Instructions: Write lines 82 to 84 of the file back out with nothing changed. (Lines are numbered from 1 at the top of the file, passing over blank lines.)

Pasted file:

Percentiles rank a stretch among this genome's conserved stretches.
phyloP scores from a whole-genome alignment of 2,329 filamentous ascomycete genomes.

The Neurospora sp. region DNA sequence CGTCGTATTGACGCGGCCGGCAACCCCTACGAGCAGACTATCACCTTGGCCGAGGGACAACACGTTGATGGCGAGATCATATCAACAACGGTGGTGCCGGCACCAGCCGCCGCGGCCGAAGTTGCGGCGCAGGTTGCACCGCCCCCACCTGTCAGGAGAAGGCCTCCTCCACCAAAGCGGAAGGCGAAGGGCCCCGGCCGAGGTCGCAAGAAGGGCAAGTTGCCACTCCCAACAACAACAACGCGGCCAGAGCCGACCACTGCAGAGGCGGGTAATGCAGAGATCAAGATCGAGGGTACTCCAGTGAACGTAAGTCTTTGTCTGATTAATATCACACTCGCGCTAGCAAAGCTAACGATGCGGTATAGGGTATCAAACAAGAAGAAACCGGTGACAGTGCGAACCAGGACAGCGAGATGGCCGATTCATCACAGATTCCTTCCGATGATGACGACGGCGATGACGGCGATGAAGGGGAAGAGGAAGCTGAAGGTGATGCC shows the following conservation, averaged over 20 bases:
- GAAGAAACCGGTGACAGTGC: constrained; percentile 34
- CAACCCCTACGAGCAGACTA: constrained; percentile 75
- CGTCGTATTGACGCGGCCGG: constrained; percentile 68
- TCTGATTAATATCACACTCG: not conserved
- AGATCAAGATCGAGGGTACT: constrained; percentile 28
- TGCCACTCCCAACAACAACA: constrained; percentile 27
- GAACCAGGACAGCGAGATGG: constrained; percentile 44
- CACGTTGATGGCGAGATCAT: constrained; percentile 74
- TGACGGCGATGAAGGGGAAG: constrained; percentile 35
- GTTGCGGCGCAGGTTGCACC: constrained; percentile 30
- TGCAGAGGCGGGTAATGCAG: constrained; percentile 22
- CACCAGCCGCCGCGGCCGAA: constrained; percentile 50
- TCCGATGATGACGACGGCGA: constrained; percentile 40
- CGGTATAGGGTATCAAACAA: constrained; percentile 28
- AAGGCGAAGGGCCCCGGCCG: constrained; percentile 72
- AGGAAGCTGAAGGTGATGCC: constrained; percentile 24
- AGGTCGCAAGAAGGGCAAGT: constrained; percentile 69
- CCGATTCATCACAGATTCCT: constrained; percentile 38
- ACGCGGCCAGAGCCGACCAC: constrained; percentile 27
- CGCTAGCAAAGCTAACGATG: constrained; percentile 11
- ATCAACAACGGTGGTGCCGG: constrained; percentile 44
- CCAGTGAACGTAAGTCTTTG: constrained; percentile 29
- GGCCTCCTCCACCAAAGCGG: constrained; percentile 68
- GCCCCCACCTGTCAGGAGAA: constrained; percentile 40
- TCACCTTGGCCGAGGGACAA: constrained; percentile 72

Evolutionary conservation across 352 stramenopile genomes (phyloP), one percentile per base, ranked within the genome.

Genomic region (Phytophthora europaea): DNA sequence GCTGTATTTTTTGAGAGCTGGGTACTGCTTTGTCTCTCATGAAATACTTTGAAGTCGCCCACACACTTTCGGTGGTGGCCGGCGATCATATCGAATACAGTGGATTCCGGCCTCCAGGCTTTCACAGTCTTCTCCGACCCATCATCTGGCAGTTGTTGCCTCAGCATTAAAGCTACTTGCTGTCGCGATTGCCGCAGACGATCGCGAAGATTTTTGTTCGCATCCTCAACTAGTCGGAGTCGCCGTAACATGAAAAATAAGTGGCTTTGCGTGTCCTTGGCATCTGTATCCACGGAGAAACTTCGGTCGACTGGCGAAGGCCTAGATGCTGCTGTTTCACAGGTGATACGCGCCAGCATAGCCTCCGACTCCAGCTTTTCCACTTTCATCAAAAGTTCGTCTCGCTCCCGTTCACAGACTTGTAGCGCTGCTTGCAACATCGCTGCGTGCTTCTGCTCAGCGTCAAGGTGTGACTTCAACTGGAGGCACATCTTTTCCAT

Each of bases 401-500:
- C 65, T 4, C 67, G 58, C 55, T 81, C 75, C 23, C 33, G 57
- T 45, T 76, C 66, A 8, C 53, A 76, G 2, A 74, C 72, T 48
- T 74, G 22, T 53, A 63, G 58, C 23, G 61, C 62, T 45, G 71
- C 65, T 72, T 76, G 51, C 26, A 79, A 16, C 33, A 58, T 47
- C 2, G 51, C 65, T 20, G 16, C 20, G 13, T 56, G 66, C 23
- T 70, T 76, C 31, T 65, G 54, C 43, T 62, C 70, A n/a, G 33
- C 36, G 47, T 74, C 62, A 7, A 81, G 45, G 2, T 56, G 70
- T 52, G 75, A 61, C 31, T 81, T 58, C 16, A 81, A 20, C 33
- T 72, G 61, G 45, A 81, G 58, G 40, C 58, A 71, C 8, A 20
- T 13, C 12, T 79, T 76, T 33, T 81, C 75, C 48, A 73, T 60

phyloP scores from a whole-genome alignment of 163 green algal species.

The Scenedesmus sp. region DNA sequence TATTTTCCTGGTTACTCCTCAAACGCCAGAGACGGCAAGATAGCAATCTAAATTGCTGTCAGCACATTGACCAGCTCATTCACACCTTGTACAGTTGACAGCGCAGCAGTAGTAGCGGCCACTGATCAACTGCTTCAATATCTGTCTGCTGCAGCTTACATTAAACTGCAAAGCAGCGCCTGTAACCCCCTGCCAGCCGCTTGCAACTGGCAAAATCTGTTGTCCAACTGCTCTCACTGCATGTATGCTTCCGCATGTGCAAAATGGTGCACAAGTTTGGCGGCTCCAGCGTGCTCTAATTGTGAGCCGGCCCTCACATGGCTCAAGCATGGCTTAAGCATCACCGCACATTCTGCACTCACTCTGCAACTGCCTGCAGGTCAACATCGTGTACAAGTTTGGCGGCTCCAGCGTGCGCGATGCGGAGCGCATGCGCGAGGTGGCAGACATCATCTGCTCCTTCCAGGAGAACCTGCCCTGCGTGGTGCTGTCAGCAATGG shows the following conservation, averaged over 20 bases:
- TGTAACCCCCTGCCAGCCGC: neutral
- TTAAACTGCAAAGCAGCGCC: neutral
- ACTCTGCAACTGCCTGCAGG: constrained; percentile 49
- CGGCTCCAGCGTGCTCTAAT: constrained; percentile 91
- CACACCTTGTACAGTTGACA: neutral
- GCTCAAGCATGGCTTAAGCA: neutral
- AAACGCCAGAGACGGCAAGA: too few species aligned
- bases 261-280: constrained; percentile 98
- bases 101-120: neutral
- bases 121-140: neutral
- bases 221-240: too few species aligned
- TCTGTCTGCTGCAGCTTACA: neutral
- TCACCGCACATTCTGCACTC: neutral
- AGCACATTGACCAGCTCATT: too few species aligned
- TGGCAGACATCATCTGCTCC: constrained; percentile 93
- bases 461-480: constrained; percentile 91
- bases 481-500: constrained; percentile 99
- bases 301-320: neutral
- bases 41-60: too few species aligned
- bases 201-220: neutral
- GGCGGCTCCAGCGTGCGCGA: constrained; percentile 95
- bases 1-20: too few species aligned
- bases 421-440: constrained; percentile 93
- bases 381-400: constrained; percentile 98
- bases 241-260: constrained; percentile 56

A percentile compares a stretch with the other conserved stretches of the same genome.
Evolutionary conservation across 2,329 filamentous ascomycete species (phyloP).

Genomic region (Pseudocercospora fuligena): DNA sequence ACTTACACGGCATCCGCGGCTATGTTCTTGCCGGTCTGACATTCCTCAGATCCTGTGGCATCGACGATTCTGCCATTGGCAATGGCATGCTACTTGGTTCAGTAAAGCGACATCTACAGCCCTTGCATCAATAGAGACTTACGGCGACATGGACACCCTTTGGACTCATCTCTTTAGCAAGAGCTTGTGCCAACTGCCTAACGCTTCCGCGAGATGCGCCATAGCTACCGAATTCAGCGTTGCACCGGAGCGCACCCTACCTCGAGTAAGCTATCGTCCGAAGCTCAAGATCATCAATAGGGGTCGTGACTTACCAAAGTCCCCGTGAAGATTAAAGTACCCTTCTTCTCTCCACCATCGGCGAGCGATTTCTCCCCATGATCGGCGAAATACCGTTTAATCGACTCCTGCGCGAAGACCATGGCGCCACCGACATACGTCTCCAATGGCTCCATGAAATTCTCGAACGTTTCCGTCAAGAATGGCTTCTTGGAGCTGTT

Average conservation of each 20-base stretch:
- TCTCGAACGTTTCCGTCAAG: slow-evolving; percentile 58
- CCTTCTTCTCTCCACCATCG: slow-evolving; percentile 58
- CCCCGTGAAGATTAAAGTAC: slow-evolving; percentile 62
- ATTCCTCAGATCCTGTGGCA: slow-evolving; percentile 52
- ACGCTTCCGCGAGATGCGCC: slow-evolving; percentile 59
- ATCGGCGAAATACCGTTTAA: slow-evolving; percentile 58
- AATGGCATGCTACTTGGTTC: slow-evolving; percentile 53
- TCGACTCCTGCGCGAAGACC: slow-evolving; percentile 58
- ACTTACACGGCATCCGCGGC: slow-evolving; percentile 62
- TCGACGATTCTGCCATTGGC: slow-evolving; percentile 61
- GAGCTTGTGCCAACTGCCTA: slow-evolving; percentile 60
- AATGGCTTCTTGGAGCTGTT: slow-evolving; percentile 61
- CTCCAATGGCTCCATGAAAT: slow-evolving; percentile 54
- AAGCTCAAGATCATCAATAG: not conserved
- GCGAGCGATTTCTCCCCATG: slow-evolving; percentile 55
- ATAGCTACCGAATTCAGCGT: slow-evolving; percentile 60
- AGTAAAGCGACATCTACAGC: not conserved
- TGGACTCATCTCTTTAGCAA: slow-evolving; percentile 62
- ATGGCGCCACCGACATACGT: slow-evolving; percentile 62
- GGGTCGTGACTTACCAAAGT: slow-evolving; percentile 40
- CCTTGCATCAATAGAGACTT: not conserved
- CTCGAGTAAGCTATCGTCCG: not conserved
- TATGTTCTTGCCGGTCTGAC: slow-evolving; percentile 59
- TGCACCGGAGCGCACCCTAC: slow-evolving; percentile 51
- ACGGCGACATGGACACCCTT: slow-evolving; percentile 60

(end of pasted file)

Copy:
- TCGACGATTCTGCCATTGGC: slow-evolving; percentile 61
- GAGCTTGTGCCAACTGCCTA: slow-evolving; percentile 60
- AATGGCTTCTTGGAGCTGTT: slow-evolving; percentile 61